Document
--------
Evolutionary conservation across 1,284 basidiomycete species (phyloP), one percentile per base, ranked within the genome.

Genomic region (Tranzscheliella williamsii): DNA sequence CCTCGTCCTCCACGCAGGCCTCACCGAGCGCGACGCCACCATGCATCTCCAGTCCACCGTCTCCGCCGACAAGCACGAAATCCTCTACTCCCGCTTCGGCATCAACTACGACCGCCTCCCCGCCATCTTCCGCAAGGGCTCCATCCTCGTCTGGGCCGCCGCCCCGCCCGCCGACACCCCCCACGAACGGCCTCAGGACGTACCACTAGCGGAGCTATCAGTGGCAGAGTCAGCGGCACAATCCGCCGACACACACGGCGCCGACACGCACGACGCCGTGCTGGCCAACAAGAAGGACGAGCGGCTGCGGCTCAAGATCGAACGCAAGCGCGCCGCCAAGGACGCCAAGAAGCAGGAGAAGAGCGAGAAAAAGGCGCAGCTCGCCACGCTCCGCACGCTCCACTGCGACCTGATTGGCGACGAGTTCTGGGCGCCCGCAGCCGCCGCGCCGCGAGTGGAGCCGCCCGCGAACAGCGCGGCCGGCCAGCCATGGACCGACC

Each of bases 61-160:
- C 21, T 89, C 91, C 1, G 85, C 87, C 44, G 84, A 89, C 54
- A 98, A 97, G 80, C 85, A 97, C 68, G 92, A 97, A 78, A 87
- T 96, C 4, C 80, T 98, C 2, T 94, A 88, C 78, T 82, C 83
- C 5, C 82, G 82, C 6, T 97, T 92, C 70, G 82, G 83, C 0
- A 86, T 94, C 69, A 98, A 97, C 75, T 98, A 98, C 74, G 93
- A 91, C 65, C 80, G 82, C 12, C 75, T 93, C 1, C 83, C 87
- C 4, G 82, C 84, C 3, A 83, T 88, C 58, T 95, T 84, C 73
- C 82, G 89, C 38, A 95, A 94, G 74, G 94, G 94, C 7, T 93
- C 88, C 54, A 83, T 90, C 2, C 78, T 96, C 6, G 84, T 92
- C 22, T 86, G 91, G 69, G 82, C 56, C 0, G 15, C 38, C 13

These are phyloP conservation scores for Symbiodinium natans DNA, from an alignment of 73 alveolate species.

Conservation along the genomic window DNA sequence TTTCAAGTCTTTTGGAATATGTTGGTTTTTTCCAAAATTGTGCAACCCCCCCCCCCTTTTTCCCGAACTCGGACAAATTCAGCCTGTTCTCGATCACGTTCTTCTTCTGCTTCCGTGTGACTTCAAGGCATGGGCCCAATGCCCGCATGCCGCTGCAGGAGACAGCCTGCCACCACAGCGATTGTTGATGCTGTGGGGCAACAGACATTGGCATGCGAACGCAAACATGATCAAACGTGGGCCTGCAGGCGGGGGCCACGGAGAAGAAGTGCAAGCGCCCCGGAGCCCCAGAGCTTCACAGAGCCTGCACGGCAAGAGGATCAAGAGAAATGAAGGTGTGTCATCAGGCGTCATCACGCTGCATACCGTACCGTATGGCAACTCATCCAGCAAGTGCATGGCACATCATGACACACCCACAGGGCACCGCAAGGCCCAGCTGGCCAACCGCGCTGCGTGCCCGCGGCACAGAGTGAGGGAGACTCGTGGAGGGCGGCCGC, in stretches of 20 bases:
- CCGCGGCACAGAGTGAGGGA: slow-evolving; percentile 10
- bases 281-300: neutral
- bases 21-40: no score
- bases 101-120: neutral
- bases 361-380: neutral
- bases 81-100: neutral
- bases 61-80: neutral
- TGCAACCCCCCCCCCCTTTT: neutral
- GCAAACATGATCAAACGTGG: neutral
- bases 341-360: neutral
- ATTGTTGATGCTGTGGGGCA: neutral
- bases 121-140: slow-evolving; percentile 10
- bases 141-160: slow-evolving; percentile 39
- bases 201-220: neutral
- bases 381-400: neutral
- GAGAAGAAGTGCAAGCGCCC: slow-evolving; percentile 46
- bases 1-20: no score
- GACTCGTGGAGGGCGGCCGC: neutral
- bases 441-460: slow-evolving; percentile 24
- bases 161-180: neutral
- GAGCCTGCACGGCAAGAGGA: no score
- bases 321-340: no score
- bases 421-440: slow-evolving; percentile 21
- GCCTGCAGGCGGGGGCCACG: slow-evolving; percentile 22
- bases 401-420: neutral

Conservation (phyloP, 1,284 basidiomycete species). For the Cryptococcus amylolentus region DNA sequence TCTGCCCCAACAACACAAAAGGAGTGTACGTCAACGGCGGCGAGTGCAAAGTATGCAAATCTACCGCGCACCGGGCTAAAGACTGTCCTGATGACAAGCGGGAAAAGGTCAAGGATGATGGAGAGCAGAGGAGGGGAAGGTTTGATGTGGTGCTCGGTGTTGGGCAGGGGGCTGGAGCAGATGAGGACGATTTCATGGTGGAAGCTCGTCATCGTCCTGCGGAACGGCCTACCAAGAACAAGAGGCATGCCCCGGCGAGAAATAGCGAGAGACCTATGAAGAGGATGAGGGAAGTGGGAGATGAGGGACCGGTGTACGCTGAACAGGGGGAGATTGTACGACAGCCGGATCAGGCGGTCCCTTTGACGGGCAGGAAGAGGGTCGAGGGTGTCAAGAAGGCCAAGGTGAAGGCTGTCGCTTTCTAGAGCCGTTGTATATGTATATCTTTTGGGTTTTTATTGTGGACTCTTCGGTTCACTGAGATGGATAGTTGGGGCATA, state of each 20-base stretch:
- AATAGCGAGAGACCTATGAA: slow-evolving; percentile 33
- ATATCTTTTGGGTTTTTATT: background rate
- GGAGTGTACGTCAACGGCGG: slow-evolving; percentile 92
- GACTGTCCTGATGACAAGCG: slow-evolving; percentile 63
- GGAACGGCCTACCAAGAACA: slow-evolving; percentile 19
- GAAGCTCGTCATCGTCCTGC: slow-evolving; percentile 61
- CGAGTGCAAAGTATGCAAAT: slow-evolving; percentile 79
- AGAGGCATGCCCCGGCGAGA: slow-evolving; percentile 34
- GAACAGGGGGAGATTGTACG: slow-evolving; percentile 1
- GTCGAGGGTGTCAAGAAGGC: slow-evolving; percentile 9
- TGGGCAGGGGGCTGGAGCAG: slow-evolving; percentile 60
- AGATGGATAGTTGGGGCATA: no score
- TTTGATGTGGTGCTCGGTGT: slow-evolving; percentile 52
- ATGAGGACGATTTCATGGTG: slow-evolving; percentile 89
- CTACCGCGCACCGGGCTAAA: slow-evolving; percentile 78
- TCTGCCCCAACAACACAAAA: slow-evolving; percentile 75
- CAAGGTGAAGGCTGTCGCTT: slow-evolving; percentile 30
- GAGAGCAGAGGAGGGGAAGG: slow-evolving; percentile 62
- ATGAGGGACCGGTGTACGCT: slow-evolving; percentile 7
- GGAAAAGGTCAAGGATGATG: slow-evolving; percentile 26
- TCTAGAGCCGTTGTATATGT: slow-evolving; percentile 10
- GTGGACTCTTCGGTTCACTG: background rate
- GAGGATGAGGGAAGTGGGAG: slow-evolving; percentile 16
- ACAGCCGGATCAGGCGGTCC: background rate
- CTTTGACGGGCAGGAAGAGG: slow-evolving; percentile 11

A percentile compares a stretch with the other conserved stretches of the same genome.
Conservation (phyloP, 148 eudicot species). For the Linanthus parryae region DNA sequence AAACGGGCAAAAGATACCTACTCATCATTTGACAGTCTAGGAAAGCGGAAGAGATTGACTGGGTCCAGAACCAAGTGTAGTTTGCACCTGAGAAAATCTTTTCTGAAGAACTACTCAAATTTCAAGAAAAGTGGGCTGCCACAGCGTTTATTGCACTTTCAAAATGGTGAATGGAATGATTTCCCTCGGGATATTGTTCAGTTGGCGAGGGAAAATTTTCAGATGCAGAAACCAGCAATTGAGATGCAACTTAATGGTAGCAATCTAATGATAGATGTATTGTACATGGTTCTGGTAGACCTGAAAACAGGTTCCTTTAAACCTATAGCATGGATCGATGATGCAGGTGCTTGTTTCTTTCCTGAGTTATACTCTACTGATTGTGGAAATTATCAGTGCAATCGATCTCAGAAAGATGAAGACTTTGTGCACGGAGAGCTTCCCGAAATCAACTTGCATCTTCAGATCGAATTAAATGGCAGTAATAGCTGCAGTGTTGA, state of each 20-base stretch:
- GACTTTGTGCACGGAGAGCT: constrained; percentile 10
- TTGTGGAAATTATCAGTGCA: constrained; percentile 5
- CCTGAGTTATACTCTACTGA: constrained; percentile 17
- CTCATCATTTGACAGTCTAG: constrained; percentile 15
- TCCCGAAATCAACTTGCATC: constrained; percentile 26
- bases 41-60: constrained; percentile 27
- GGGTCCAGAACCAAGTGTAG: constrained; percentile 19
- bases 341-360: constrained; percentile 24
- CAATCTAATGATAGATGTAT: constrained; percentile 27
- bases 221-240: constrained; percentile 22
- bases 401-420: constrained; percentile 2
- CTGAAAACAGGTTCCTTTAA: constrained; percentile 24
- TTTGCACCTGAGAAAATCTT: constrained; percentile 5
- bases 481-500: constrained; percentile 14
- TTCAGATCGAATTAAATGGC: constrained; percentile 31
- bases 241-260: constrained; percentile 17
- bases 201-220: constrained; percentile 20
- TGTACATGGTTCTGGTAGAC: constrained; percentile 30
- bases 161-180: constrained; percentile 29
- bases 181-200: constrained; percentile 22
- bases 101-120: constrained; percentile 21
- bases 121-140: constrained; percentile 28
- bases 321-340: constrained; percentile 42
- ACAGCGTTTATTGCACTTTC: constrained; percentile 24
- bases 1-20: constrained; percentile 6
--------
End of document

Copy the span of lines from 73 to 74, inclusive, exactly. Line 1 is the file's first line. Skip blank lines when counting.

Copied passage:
- TCCCGAAATCAACTTGCATC: constrained; percentile 26
- bases 41-60: constrained; percentile 27